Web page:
Unless you're planning a solo run, you'll likely be rolling through Baldur's Gate 3 as part of a party of multiple adventurers. These could include your fellow Origin Characters like Astarion and Karlach, companions like Jaheira and Halsin, the hireable NPCs you can find throughout the game, or even other players, if you're in a multiplayer session. With that in mind, give a thought or two to your group composition and make sure you've got a good spread of skills and capabilities to handle whatever challenges lie ahead. That means you'll want a mix of specialties, from the aforementioned party "face" to a character that might be good at picking open a locked door or disarming a trap. And of course, you'll want combat specialists on hand for when things get spicy. If you're playing a Wizard or some other physically vulnerable class, that combat specialist might be a burly Fighter or Paladin. If you're the burly Fighter or Paladin, then maybe you'll want to have a a supportive spellcaster like a Cleric, Druid, or a Bard backing you up with their magical talents.
Depending on your subclass choices and team composition, some classes can fulfill more than one of these rolls. A Bard is a great face, but can also turn their skills to support magic or even scouting. A Ranger with the right proficiencies can be just as deadly in an ambush as a Rogue hidden in the shadows. The possibilities expand even further when you take up the options unlocked by multiclass builds.
This paradigm even applies outside of combat. For example, Bards can use their Performance skill to perform in public. In some situations, this will cause nearby NPCs to pay attention to the Bard's performance, distracting them from their duties, such as guarding valuables.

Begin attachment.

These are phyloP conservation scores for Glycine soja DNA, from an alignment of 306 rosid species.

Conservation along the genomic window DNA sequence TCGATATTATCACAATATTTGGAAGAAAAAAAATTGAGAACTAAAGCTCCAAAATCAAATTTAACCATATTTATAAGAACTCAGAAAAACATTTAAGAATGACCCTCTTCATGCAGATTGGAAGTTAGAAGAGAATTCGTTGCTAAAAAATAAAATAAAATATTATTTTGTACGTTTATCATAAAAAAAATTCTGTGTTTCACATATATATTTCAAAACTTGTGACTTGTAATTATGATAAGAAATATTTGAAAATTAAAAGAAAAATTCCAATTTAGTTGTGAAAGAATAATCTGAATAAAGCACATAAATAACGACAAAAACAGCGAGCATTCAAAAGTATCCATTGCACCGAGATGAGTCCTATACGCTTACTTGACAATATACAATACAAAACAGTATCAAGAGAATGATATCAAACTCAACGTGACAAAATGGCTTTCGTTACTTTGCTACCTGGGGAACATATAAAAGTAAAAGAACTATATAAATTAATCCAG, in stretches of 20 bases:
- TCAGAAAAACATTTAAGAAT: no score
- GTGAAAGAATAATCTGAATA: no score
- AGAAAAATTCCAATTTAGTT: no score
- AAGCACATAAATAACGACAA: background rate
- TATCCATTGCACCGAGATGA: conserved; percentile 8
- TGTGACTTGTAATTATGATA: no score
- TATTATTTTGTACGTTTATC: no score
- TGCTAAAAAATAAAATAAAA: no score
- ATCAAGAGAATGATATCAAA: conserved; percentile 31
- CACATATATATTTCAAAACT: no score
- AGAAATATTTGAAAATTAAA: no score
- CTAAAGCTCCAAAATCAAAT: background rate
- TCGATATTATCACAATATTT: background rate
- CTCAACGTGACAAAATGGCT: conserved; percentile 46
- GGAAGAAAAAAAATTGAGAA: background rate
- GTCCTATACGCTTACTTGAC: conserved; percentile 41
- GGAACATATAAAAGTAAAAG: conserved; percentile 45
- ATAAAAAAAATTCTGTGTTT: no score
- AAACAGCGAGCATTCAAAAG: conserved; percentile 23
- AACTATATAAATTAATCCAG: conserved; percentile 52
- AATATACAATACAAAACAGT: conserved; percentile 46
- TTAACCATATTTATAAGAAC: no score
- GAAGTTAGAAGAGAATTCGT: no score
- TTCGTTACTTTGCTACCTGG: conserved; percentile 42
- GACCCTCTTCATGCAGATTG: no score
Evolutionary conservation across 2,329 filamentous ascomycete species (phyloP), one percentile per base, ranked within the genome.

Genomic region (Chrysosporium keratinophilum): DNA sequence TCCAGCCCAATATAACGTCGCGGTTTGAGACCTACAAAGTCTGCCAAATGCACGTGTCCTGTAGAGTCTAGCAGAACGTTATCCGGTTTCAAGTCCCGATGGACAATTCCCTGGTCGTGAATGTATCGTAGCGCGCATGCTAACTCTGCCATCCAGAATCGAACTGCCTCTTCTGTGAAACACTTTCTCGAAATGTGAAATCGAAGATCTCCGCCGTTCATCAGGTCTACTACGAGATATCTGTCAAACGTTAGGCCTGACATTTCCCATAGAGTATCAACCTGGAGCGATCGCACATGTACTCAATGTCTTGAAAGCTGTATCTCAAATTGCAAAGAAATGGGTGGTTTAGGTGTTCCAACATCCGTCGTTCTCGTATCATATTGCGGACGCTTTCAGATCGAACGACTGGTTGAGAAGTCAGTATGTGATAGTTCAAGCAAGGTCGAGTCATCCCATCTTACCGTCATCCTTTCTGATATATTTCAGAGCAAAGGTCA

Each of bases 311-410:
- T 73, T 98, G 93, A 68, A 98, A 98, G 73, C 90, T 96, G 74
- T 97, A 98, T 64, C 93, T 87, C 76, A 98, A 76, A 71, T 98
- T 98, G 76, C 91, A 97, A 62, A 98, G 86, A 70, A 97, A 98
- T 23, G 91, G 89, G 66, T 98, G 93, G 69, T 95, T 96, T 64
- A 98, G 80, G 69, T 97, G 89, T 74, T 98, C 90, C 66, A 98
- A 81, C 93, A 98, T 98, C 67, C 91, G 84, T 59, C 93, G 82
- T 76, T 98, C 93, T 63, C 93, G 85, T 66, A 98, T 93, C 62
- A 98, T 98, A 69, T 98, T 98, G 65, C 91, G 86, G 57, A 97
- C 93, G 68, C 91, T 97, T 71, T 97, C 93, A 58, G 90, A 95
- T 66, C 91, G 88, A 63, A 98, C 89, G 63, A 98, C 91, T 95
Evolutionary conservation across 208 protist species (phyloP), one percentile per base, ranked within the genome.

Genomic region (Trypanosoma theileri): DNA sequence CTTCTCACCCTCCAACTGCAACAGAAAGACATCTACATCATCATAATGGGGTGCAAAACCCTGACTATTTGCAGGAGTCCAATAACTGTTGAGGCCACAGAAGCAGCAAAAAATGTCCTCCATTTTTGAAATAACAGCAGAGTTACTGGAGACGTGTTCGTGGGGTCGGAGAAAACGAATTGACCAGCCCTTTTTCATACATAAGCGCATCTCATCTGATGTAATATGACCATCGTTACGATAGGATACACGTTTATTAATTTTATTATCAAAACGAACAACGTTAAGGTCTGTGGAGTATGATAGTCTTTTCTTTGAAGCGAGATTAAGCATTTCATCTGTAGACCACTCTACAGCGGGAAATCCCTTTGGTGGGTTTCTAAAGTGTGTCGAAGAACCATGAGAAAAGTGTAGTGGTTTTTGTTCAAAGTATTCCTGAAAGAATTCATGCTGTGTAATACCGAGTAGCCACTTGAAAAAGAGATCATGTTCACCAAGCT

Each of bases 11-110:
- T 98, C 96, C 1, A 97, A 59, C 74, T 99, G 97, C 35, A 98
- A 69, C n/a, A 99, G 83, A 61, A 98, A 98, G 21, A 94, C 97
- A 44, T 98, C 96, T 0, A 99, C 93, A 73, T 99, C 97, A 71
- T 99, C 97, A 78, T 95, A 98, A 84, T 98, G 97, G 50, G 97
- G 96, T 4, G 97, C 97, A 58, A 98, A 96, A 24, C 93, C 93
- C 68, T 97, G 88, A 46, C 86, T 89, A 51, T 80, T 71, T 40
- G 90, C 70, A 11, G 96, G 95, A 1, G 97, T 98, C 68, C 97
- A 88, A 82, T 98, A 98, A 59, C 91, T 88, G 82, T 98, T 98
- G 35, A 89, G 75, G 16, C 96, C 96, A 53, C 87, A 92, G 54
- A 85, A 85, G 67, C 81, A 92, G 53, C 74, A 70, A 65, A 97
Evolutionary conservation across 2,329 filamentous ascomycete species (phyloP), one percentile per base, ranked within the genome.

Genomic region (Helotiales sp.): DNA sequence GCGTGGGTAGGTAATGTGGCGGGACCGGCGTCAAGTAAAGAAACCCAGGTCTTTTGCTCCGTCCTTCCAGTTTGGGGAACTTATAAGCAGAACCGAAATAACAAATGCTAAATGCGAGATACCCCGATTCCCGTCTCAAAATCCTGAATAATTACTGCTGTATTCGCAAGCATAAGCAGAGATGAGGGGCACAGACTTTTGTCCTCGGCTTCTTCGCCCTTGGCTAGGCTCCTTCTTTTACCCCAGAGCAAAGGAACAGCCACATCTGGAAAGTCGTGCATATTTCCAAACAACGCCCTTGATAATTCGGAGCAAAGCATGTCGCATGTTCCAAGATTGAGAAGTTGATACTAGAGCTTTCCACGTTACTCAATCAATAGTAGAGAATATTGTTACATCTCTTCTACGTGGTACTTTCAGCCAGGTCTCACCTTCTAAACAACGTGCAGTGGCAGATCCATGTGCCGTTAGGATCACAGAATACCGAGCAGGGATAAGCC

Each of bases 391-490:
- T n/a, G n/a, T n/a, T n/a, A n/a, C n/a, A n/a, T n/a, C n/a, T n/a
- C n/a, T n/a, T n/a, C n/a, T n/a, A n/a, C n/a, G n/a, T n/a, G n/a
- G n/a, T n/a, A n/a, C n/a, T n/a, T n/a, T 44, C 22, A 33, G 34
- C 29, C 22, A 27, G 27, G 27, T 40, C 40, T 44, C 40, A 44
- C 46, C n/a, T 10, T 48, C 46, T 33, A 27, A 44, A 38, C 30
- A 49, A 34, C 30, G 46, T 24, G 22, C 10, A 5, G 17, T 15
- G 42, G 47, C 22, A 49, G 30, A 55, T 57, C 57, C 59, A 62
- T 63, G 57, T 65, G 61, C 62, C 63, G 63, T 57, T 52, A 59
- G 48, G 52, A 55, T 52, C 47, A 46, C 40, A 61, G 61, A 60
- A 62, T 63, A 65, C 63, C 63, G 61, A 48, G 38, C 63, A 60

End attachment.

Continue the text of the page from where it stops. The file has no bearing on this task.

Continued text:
Consider Explorer Mode for a Relaxed Run-through
If you find yourself stressed out by the many options and considerations you face in Baldur's Gate 3, don't worry: Larian's got a setting for you.
The game comes with three challenge settings right off the bat: Explorer, Balanced, and Tactician, with Balanced as the default setting. According to developer Larian Studios, your choice of challenge setting will influence the difficulty not just of combat, but of Skill and Ability Checks. Players will receive an extra +2 proficiency bonus to their checks in Explorer mode, vastly increasing the chance of a successful result on any given dice roll.
This extra proficiency also means players can have an easier time enjoying the game's story without worrying about whether or not they've got the right spread of skills or specialties for a given encounter. The extra bonus doesn't mean failure is impossible - just less likely, which provides "wiggle room" for approaches that would otherwise be seen as less than optimal.
Thankfully, you'll also be able to adjust the challenge settings at any time, meaning if Explorer mode is a little too forgiving for you, you can bump things up to Balanced or even Tactician.
And that's it for this mini-guide for Baldur's Gate 3 beginners! If you'd like more detailed information, such as suggestions for character creation or specific classes, check out RPG Site's full slate of guides to the game.